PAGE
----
Noah Boeken bounced over to the feature match table and started talking immediately. "You know what I'm playing, Randy? 88 cards ... right here, 88 cards. I don't know how to play it yet, but this could be a historic weekend for Magic." When Mike Long showed up Boeken demanded "Look at my deck." Long laughed at the top of his lungs: "really?!" When it came time to shuffle up Boeken teased "even you can't stack this deck."
Long hasn't played on the Pro Tour in almost a year because he has been concentrating on his store. He's had some success at Japanese Grand Prixs, which he attends mostly for the opportunity to buy and sell cards. With the Pro Tour back in Japan, Long was back in the game, running a black-blue Compulsion deck. Boeken's deck is also black-blue, but his gimmick is Traumatize with Psychatog. Trevor Blackwell built the deck and 88 cards was the number chosen so that he could Traumatize himself and get enough cards into the graveyard to win with either the 'Tog or maybe Ichorid.
Long went first in game 1 and got down an early Compulsion. He followed up with "Shadowfinkel Shadow Finkeltrator." Boeken bounced it once with Aether Burst, but then watched in horror and Long found not one, not two, but three Aether Bursts of his own to clear Boeken's blockers out of the way. Once Long got his engine going, drawing two cards per turn and cycling as many as four via Compulsion, Boeken was pretty much helpless. Long's seemingly neverending supply of Edicts, Persuasions, and Circular Logics prevented Boeken from ever blocking. Eventually, Long iced the game with an Upheaval, floating enough mana so that his Psychatog and Infiltrator were the only permanents left in play.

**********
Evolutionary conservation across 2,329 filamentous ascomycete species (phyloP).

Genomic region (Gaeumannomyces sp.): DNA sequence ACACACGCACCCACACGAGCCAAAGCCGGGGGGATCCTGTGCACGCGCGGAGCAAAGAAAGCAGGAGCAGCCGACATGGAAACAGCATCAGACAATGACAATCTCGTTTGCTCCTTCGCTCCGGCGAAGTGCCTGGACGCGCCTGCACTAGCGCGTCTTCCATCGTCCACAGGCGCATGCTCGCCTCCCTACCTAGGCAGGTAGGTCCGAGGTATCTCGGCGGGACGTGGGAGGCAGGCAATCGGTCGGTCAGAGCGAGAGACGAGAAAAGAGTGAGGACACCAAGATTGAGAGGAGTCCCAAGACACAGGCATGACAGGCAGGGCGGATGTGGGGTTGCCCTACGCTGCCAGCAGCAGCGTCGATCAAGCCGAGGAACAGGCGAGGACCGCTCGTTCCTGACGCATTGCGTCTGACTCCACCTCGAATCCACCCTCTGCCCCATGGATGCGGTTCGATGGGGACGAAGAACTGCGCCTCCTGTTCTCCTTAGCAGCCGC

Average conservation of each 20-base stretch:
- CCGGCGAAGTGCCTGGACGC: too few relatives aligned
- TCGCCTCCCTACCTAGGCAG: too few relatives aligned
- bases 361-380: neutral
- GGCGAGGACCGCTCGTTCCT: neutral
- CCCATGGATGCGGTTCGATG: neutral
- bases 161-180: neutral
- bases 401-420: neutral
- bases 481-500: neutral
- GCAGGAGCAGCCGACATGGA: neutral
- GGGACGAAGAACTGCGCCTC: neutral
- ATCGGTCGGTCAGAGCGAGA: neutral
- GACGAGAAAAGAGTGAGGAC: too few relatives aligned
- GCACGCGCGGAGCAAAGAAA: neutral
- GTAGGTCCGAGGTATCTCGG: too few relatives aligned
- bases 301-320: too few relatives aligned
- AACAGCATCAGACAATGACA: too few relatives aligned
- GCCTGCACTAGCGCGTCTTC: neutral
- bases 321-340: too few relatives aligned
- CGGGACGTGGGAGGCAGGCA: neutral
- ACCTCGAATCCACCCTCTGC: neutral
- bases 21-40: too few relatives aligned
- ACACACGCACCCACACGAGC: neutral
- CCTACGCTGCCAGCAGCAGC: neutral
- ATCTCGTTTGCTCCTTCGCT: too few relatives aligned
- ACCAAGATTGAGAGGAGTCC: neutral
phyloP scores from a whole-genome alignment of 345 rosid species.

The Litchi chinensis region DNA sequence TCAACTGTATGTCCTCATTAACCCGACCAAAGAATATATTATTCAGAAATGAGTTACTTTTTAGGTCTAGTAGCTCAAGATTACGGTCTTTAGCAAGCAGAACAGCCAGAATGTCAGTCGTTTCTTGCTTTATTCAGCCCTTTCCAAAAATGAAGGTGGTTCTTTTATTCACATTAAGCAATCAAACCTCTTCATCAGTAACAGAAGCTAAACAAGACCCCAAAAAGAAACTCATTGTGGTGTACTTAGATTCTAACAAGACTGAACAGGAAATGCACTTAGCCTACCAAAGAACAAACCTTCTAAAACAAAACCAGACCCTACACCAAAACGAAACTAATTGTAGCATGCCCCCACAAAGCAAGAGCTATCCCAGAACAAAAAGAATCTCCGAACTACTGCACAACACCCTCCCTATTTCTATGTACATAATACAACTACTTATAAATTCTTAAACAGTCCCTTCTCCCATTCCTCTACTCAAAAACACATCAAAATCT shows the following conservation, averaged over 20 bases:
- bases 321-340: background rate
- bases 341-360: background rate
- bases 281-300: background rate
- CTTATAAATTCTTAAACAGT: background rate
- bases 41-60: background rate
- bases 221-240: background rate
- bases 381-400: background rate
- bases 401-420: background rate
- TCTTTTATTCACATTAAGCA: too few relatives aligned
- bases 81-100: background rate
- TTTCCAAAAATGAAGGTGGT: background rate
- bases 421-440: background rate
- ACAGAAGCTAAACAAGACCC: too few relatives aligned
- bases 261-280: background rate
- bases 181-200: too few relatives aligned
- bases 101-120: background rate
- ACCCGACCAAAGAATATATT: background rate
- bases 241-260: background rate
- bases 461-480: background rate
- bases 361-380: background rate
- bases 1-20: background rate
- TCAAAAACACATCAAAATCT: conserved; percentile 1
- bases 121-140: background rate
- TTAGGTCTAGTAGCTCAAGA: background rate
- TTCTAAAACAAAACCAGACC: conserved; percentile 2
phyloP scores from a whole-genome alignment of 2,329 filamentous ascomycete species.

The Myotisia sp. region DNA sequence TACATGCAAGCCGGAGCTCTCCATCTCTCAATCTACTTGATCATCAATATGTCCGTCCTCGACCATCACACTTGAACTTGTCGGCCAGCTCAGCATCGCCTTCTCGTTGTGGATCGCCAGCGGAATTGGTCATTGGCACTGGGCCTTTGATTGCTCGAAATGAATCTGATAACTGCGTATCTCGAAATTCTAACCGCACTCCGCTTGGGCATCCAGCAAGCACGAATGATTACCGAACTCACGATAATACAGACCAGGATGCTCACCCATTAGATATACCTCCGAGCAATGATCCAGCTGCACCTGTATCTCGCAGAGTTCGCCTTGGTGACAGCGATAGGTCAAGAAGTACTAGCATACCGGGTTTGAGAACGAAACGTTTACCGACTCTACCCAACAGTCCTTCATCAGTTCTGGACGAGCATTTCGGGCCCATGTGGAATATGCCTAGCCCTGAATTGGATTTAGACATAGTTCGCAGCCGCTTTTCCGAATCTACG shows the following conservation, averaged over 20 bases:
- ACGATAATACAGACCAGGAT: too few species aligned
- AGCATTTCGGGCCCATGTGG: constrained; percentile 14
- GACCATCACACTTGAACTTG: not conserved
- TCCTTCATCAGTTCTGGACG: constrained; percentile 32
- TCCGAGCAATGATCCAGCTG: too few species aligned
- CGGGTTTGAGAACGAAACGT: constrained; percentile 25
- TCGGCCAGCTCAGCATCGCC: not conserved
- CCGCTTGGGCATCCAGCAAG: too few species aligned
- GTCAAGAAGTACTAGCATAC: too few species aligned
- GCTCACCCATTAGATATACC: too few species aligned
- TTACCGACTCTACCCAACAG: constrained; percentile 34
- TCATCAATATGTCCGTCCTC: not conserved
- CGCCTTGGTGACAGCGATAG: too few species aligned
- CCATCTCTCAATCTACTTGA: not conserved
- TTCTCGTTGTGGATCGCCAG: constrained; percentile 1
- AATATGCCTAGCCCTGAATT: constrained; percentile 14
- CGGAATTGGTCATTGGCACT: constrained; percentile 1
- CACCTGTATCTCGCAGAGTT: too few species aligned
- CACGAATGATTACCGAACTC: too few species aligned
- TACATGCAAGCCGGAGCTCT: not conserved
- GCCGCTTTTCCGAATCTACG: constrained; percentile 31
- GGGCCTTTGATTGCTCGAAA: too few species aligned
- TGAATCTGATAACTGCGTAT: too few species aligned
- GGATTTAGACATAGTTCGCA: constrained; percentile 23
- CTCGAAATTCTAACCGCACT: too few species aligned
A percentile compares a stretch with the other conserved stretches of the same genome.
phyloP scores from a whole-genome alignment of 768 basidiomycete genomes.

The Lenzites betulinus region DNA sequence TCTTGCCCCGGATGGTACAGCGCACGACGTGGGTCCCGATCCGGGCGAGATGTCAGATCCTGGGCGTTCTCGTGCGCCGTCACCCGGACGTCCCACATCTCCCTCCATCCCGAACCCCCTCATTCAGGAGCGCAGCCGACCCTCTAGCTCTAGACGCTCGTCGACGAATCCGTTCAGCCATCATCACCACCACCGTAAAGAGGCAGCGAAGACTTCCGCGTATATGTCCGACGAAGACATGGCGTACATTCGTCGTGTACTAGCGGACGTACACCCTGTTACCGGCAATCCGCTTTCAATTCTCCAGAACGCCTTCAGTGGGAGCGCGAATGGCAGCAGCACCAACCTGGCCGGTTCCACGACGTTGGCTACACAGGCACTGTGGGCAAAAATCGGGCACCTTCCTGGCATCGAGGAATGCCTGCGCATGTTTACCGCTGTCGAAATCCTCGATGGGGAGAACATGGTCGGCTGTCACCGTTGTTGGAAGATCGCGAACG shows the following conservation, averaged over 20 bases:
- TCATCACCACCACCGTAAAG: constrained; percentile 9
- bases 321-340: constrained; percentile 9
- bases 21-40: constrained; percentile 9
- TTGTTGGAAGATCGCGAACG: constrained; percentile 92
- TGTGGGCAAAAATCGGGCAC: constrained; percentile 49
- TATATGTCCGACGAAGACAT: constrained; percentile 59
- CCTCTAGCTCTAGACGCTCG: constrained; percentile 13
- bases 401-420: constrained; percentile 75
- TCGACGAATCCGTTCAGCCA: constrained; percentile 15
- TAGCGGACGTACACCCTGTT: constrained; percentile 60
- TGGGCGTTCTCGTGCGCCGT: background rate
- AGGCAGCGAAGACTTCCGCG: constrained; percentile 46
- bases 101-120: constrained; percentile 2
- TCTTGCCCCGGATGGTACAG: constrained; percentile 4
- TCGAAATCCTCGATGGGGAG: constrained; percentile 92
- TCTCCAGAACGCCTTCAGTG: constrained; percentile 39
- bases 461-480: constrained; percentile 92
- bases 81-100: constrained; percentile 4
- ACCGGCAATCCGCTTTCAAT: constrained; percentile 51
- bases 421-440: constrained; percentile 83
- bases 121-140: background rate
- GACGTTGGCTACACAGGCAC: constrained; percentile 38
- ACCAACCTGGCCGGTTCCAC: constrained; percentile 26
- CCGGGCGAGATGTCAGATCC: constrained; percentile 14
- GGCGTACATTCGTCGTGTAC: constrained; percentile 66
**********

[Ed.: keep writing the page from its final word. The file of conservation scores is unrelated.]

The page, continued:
Long was still wondering about Boeken's deck, asking "So what's the deal? You couldn't decide between all the iterations of blue-black so you just put them all in there." Boeken answered, "I should have built that deck," gesturing toward Long's cards. Long kept up his seemingly friendly banter, which was really more of a subtle psychological attack, wondering aloud "Morgue Theft? Morgue Theft ..."
Boeken played a turn 2 Mesmeric Fiend and used it to deprive Long of his Shadowmage Infiltrator. That still left Long with a turn 2 Compulsion, which he gladly tapped out for, knowing the odds of Boeken having a turn 3 Infiltrator of his own weren't very high. Having watched all the Madness tricks Long played with his Compulsion in game 1, I was actually surprised Boeken let him get his engine started. Boeken kept the advantage early, adding Llawan, Cephalid Empress to his side of the board and bringing her back with Morgue Theft once she died to an Edict.
However, Long wasn't under a lot of pressure. He slowly built up an amazing hand and got 8 lands into play. After countering Boeken's attempt to play Upheaval with Circular Logic (drawing a card in the process), Long was ready for an Upheaval of his own, floating enough mana to drop Psychatog into play. Boeken just slouched further into his chair and got hit for 20 on his next turn.
Both players looked through each other's decks afterwards. Long described his own deck as pretty boring, feeling that anyone could have come up with it in the first week of testing. He lost round 1 to a black-blue deck that was actually set up for the mirror. Long was still reeling from the beating he took at the hands of Plagiarize plus Cephalid Coliseum. He lost his hand while his opponent Ancestralled. However, in this round things went Long's way. He got turn 2 Compulsion both games – a card he described as "the Thawing Glaciers of the format – why aren't more people playing it, it's nuts?"
Final Result: Mike Long 2 - Noah Boeken 0